Custer County Chronicle

Most Popular

Clair Haugen

August 11th, 2010

Senate hopeful ‘fired up, motivated’

March 13th, 2014

Historical hotel gets new lease on life

April 21st, 2010

Most Commented

Custer man dies in shooting

September 7th, 2011

Hadlock sets record in lion hunt

February 9th, 2011

Record lion killed

February 2nd, 2011

SNAP use declines in county, state

Around 235 homes in Custer County received Supplemental Nutrition Assistance Program (SNAP) benefits in Custer County in February of this year, with those benefits supporting 506 people within those households. Those numbers are on par with 2014, when an average of 236 households in the county received SNAP benefits to support an average of 515 people, and well down from 2013, when an average of 257 homes received benefits to support an average of 568 people.

Unlike many parts of the country, SNAP benefits don’t appear to be on the rise in Custer County, although that doesn’t prevent many both in the county and nation to declare war on those who receive SNAP, also known as food stamps, with many believing they are professional system abusers, lazy bottom feeders—and sometimes drug users—who are able-bodied enough to work, but simply don’t want to.


Other posts in News

More Stories Like This
Saved by SNAP

LiJane Brunner remembers the eye rolls and the stares well. She was buying a cake, frozen pizzas and soda for a birthday party for one of her four children. And she was doing it with Supplemental Nutrition Assistance Program (SNAP) funds (formerly known as food stamps) using a Electronic Benefit Transfer (EBT) card.

She could sense the people around her weren’t thrilled with the purchases she was making with “their money.”

“Everybody gets to have a birthday,” LiJane said. “Right?”


Other posts in Our Community

More Stories Like This
Medley relay team breaks record

Last Thursday’s Custer Invitational was the scene of a record-breaking performance out of the Custer High School girls’ medley relay team, as the team of Tayler Carlson, Sidney Snyder, Julianne Thomsen and Tori Glazier joined forces to run the race in 4:15.39, besting a nearly 30-year-old school record of 4:15.3 (handheld timed, slower than the currently used fully automated timing) set in 1984 by Christy Young, Michelle  Utecht, Michelle Tretheway and Lisa Darley. The time was also good enough for the girls to win the event at the meet while also qualifying for May’s state meet.

The medley relay victory was one of three victories for the girls during the course of the event. The other two came via the legs of Thomsen, who cruised to a win in the 100 hurdles at a time of 15.93, and Morgan Parys, who won the 1600 going away at a time of 5:35.52.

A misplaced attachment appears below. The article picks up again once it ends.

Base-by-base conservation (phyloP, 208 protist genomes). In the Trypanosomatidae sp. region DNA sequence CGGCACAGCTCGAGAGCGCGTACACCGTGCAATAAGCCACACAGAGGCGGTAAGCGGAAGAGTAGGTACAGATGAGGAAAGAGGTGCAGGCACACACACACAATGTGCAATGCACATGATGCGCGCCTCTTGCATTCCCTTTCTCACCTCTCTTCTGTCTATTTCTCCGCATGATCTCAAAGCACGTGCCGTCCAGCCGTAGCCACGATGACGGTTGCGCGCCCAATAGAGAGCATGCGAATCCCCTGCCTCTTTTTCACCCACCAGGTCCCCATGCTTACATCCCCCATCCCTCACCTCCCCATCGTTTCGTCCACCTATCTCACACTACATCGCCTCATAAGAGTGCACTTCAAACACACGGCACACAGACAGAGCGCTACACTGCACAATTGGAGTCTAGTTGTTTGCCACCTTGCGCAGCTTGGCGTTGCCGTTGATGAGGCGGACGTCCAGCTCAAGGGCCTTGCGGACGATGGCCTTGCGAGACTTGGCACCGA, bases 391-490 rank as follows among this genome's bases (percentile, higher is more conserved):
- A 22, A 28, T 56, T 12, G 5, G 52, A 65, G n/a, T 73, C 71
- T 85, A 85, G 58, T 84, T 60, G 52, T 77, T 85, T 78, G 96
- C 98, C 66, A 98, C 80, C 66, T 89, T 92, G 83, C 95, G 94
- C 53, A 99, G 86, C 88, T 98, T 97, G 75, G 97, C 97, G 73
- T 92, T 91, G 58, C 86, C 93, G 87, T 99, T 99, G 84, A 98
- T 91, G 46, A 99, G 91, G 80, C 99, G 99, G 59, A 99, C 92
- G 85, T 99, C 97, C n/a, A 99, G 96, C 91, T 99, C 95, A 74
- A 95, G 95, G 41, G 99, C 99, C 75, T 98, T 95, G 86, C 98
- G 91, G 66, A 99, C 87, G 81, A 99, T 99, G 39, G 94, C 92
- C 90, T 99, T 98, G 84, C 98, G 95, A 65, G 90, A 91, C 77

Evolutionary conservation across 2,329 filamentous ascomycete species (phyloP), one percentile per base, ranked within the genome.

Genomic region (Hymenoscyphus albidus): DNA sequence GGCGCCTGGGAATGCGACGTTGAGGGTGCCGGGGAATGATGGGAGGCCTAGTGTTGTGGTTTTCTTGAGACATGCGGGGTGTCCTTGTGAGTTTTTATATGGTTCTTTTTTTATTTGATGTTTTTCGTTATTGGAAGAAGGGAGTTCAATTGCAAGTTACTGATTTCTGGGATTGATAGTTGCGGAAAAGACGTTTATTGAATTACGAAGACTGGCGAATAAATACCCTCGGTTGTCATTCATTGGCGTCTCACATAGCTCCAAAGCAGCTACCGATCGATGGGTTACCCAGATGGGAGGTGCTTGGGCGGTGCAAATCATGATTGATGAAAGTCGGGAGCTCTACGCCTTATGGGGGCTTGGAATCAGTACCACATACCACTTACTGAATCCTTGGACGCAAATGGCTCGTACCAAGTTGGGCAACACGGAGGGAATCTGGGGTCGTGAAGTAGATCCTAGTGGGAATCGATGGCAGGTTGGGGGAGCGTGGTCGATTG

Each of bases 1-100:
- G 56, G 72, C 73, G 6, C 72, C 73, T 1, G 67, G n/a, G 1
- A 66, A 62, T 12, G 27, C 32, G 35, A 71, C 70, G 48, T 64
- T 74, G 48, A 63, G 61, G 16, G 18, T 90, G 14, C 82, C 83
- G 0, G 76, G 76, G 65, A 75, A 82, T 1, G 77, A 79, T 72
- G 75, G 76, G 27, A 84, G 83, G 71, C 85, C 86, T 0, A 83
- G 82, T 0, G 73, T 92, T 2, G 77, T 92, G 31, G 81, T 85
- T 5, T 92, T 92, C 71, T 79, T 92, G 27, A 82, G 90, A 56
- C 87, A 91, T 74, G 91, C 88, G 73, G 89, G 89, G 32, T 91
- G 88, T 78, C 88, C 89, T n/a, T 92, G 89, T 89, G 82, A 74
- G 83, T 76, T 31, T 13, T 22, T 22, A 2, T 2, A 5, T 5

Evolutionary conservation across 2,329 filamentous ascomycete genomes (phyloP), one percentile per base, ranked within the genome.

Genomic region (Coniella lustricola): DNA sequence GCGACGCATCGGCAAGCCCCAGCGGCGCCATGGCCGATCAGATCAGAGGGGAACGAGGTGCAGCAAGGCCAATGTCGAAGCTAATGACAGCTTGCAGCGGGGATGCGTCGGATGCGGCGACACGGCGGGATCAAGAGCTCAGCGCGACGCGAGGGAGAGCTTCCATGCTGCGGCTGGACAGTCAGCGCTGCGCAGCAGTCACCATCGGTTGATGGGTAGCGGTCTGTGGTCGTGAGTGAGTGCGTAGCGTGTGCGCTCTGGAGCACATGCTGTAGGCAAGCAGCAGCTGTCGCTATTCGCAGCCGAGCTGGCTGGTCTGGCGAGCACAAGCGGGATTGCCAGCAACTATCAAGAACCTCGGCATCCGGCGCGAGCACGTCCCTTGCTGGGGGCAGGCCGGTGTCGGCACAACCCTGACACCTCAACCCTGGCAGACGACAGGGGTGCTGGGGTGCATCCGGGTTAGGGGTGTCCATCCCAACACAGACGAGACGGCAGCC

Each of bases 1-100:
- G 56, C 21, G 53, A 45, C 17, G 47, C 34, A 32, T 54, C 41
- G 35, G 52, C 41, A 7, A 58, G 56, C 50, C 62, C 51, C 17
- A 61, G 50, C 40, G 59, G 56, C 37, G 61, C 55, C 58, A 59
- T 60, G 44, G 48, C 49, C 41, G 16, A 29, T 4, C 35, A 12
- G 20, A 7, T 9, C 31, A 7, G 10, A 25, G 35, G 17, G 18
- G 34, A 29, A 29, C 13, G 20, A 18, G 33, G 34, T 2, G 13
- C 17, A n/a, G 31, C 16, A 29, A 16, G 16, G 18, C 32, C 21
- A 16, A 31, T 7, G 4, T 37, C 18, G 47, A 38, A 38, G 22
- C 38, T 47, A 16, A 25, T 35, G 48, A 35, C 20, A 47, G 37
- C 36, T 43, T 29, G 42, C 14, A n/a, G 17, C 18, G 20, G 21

Other posts in Local Sports

More Stories Like This
Teacher Appreciation Week is May 4-8

The Custer School District, as well as other school districts across the nation, are celebrating Teacher Appreciation Week May 4-8. In conjunction with the event, Teacher Appreciation Day is Tuesday, May 5.

“I am thankful we have such a great staff of teachers that really do care about our kids’ success,” said Mark Naugle, Custer superintendent. “Our teachers really make the difference in our kids’ lives.”

“Teacher appreciation is a simple idea. It means showing teachers you value their work,” said Heather Hiltunen, Custer Elementary School. “Our goal is to enhance the educational environment in our schools. We thank our teachers for all their support.”


Other posts in Young People

More Stories Like This
Let’s clean up Custer—for us and visitors

It’s no secret that the Black Hills is expecting a much higher number of visitors this summer than usual, thanks to the 75th anniversary of the Sturgis Motorcycle Rally and the 50th annual Buffalo Roundup in Custer State Park. We owe it to ourselves and our community to make Custer sparkle by doing our part to “shine the apple.”

This Friday and Saturday, May 1-2, have been designated as annual cleanup days in Custer. As is the case every year, there will be no charge for city residents hauling their unwanted items to the Sander Sanitation transfer station located a half mile north of the Highway 16A-Highway 89 intersection, behind the Hills Materials batch plant. A city resident must show a residential city billing statement receipt at the transfer station. Commercial customers are not allowed free access to the transfer location.


Other posts in Opinion

More Stories Like This

Custer County Chronicle

Promote Your Page Too
Hill City Prevailer News

Promote Your Page Too

Visit Custer's profile on Pinterest.

Who should control the United States’ drone program?
The CIA 3 Votes
The Pentagon 8 Votes

Recent Comments